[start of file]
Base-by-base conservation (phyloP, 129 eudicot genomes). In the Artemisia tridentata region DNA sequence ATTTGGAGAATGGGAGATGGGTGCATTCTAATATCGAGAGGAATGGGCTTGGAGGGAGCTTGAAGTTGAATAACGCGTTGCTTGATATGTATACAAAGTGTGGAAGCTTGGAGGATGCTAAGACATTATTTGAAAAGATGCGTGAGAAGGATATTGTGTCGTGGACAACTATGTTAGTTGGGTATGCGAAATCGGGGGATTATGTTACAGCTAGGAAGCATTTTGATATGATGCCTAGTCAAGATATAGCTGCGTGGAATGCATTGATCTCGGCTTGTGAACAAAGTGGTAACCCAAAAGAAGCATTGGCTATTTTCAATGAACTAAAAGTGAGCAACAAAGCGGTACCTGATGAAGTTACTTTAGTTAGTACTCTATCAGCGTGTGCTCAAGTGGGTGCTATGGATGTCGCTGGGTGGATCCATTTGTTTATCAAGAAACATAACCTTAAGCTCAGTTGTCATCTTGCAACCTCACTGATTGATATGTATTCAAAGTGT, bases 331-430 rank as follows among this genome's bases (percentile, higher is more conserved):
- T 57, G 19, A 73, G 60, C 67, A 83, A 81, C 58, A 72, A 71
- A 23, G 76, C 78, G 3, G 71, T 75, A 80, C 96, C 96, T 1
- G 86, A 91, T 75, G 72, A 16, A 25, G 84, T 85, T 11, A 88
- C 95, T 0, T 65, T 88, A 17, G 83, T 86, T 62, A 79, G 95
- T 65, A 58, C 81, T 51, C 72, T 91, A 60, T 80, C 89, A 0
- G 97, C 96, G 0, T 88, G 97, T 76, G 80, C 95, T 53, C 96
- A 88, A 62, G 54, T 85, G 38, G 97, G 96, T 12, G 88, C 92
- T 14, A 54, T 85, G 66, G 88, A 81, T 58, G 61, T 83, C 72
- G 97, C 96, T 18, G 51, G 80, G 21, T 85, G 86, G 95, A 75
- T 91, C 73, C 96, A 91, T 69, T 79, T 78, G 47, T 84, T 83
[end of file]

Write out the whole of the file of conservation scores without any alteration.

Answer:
Base-by-base conservation (phyloP, 129 eudicot genomes). In the Artemisia tridentata region DNA sequence ATTTGGAGAATGGGAGATGGGTGCATTCTAATATCGAGAGGAATGGGCTTGGAGGGAGCTTGAAGTTGAATAACGCGTTGCTTGATATGTATACAAAGTGTGGAAGCTTGGAGGATGCTAAGACATTATTTGAAAAGATGCGTGAGAAGGATATTGTGTCGTGGACAACTATGTTAGTTGGGTATGCGAAATCGGGGGATTATGTTACAGCTAGGAAGCATTTTGATATGATGCCTAGTCAAGATATAGCTGCGTGGAATGCATTGATCTCGGCTTGTGAACAAAGTGGTAACCCAAAAGAAGCATTGGCTATTTTCAATGAACTAAAAGTGAGCAACAAAGCGGTACCTGATGAAGTTACTTTAGTTAGTACTCTATCAGCGTGTGCTCAAGTGGGTGCTATGGATGTCGCTGGGTGGATCCATTTGTTTATCAAGAAACATAACCTTAAGCTCAGTTGTCATCTTGCAACCTCACTGATTGATATGTATTCAAAGTGT, bases 331-430 rank as follows among this genome's bases (percentile, higher is more conserved):
- T 57, G 19, A 73, G 60, C 67, A 83, A 81, C 58, A 72, A 71
- A 23, G 76, C 78, G 3, G 71, T 75, A 80, C 96, C 96, T 1
- G 86, A 91, T 75, G 72, A 16, A 25, G 84, T 85, T 11, A 88
- C 95, T 0, T 65, T 88, A 17, G 83, T 86, T 62, A 79, G 95
- T 65, A 58, C 81, T 51, C 72, T 91, A 60, T 80, C 89, A 0
- G 97, C 96, G 0, T 88, G 97, T 76, G 80, C 95, T 53, C 96
- A 88, A 62, G 54, T 85, G 38, G 97, G 96, T 12, G 88, C 92
- T 14, A 54, T 85, G 66, G 88, A 81, T 58, G 61, T 83, C 72
- G 97, C 96, T 18, G 51, G 80, G 21, T 85, G 86, G 95, A 75
- T 91, C 73, C 96, A 91, T 69, T 79, T 78, G 47, T 84, T 83